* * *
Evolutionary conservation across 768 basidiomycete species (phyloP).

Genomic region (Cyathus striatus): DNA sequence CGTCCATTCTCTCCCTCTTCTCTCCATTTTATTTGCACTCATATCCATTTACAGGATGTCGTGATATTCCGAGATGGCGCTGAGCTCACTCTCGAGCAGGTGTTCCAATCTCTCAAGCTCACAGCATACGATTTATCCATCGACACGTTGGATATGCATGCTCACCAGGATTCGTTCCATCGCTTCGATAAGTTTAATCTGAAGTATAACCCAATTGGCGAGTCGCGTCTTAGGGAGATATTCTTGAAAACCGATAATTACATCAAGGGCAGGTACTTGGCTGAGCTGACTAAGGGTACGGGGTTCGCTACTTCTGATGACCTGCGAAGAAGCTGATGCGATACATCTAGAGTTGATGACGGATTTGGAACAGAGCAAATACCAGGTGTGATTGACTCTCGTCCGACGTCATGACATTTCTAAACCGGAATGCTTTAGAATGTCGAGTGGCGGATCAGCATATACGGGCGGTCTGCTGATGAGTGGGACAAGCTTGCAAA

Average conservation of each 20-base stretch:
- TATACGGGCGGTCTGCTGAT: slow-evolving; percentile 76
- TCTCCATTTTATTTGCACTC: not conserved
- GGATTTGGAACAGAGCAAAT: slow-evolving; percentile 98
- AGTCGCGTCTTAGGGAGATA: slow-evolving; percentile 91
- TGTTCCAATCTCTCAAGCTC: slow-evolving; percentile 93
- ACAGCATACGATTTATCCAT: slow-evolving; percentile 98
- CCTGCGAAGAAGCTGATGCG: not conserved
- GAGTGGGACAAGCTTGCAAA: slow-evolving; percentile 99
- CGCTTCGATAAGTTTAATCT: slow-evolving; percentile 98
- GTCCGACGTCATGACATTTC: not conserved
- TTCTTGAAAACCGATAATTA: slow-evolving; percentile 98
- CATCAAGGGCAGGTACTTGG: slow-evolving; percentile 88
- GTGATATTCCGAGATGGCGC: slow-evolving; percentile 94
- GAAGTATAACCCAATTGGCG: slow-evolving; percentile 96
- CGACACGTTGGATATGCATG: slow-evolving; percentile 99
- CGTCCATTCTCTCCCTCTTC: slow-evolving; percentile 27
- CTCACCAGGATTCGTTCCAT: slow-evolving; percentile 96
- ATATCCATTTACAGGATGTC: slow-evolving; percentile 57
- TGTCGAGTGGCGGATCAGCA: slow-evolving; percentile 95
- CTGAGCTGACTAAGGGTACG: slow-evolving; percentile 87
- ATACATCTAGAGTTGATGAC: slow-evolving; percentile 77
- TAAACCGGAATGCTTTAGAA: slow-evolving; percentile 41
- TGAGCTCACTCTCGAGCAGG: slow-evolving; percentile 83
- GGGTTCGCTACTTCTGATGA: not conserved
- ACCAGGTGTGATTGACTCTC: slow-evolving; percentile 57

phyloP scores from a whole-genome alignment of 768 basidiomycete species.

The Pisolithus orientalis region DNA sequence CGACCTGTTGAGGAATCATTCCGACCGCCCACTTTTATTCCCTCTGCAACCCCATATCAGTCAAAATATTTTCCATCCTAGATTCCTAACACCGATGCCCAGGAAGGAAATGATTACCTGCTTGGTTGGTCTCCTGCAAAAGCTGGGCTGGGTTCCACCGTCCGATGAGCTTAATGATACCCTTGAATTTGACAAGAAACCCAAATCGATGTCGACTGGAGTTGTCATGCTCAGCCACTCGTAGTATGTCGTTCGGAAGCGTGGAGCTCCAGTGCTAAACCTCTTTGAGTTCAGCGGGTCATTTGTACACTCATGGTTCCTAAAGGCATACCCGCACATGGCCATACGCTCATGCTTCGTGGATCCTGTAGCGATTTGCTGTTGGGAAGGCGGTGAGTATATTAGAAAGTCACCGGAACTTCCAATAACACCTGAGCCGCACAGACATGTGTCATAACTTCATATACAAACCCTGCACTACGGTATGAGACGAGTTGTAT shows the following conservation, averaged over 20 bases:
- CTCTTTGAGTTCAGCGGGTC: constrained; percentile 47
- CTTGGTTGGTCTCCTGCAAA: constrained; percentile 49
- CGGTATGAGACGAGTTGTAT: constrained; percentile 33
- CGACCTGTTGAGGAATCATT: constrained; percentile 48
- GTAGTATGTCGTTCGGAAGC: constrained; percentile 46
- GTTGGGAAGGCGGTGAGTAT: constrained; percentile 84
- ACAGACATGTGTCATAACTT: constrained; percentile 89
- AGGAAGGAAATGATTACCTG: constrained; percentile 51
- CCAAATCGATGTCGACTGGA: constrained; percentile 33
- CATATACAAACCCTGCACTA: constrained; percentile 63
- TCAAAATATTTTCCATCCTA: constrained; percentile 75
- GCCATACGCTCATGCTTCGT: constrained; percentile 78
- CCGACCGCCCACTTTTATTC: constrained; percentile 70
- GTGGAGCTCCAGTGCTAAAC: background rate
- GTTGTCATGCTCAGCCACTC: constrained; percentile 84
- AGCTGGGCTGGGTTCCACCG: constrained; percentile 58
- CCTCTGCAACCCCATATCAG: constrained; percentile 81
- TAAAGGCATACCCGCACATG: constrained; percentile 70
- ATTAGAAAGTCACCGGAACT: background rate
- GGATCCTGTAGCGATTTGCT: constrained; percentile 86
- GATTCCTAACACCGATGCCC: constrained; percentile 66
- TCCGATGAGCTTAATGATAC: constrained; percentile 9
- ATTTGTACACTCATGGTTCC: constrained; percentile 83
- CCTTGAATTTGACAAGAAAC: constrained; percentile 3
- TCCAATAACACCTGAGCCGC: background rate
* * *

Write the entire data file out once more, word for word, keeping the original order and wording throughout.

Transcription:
Evolutionary conservation across 768 basidiomycete species (phyloP).

Genomic region (Cyathus striatus): DNA sequence CGTCCATTCTCTCCCTCTTCTCTCCATTTTATTTGCACTCATATCCATTTACAGGATGTCGTGATATTCCGAGATGGCGCTGAGCTCACTCTCGAGCAGGTGTTCCAATCTCTCAAGCTCACAGCATACGATTTATCCATCGACACGTTGGATATGCATGCTCACCAGGATTCGTTCCATCGCTTCGATAAGTTTAATCTGAAGTATAACCCAATTGGCGAGTCGCGTCTTAGGGAGATATTCTTGAAAACCGATAATTACATCAAGGGCAGGTACTTGGCTGAGCTGACTAAGGGTACGGGGTTCGCTACTTCTGATGACCTGCGAAGAAGCTGATGCGATACATCTAGAGTTGATGACGGATTTGGAACAGAGCAAATACCAGGTGTGATTGACTCTCGTCCGACGTCATGACATTTCTAAACCGGAATGCTTTAGAATGTCGAGTGGCGGATCAGCATATACGGGCGGTCTGCTGATGAGTGGGACAAGCTTGCAAA

Average conservation of each 20-base stretch:
- TATACGGGCGGTCTGCTGAT: slow-evolving; percentile 76
- TCTCCATTTTATTTGCACTC: not conserved
- GGATTTGGAACAGAGCAAAT: slow-evolving; percentile 98
- AGTCGCGTCTTAGGGAGATA: slow-evolving; percentile 91
- TGTTCCAATCTCTCAAGCTC: slow-evolving; percentile 93
- ACAGCATACGATTTATCCAT: slow-evolving; percentile 98
- CCTGCGAAGAAGCTGATGCG: not conserved
- GAGTGGGACAAGCTTGCAAA: slow-evolving; percentile 99
- CGCTTCGATAAGTTTAATCT: slow-evolving; percentile 98
- GTCCGACGTCATGACATTTC: not conserved
- TTCTTGAAAACCGATAATTA: slow-evolving; percentile 98
- CATCAAGGGCAGGTACTTGG: slow-evolving; percentile 88
- GTGATATTCCGAGATGGCGC: slow-evolving; percentile 94
- GAAGTATAACCCAATTGGCG: slow-evolving; percentile 96
- CGACACGTTGGATATGCATG: slow-evolving; percentile 99
- CGTCCATTCTCTCCCTCTTC: slow-evolving; percentile 27
- CTCACCAGGATTCGTTCCAT: slow-evolving; percentile 96
- ATATCCATTTACAGGATGTC: slow-evolving; percentile 57
- TGTCGAGTGGCGGATCAGCA: slow-evolving; percentile 95
- CTGAGCTGACTAAGGGTACG: slow-evolving; percentile 87
- ATACATCTAGAGTTGATGAC: slow-evolving; percentile 77
- TAAACCGGAATGCTTTAGAA: slow-evolving; percentile 41
- TGAGCTCACTCTCGAGCAGG: slow-evolving; percentile 83
- GGGTTCGCTACTTCTGATGA: not conserved
- ACCAGGTGTGATTGACTCTC: slow-evolving; percentile 57

phyloP scores from a whole-genome alignment of 768 basidiomycete species.

The Pisolithus orientalis region DNA sequence CGACCTGTTGAGGAATCATTCCGACCGCCCACTTTTATTCCCTCTGCAACCCCATATCAGTCAAAATATTTTCCATCCTAGATTCCTAACACCGATGCCCAGGAAGGAAATGATTACCTGCTTGGTTGGTCTCCTGCAAAAGCTGGGCTGGGTTCCACCGTCCGATGAGCTTAATGATACCCTTGAATTTGACAAGAAACCCAAATCGATGTCGACTGGAGTTGTCATGCTCAGCCACTCGTAGTATGTCGTTCGGAAGCGTGGAGCTCCAGTGCTAAACCTCTTTGAGTTCAGCGGGTCATTTGTACACTCATGGTTCCTAAAGGCATACCCGCACATGGCCATACGCTCATGCTTCGTGGATCCTGTAGCGATTTGCTGTTGGGAAGGCGGTGAGTATATTAGAAAGTCACCGGAACTTCCAATAACACCTGAGCCGCACAGACATGTGTCATAACTTCATATACAAACCCTGCACTACGGTATGAGACGAGTTGTAT shows the following conservation, averaged over 20 bases:
- CTCTTTGAGTTCAGCGGGTC: constrained; percentile 47
- CTTGGTTGGTCTCCTGCAAA: constrained; percentile 49
- CGGTATGAGACGAGTTGTAT: constrained; percentile 33
- CGACCTGTTGAGGAATCATT: constrained; percentile 48
- GTAGTATGTCGTTCGGAAGC: constrained; percentile 46
- GTTGGGAAGGCGGTGAGTAT: constrained; percentile 84
- ACAGACATGTGTCATAACTT: constrained; percentile 89
- AGGAAGGAAATGATTACCTG: constrained; percentile 51
- CCAAATCGATGTCGACTGGA: constrained; percentile 33
- CATATACAAACCCTGCACTA: constrained; percentile 63
- TCAAAATATTTTCCATCCTA: constrained; percentile 75
- GCCATACGCTCATGCTTCGT: constrained; percentile 78
- CCGACCGCCCACTTTTATTC: constrained; percentile 70
- GTGGAGCTCCAGTGCTAAAC: background rate
- GTTGTCATGCTCAGCCACTC: constrained; percentile 84
- AGCTGGGCTGGGTTCCACCG: constrained; percentile 58
- CCTCTGCAACCCCATATCAG: constrained; percentile 81
- TAAAGGCATACCCGCACATG: constrained; percentile 70
- ATTAGAAAGTCACCGGAACT: background rate
- GGATCCTGTAGCGATTTGCT: constrained; percentile 86
- GATTCCTAACACCGATGCCC: constrained; percentile 66
- TCCGATGAGCTTAATGATAC: constrained; percentile 9
- ATTTGTACACTCATGGTTCC: constrained; percentile 83
- CCTTGAATTTGACAAGAAAC: constrained; percentile 3
- TCCAATAACACCTGAGCCGC: background rate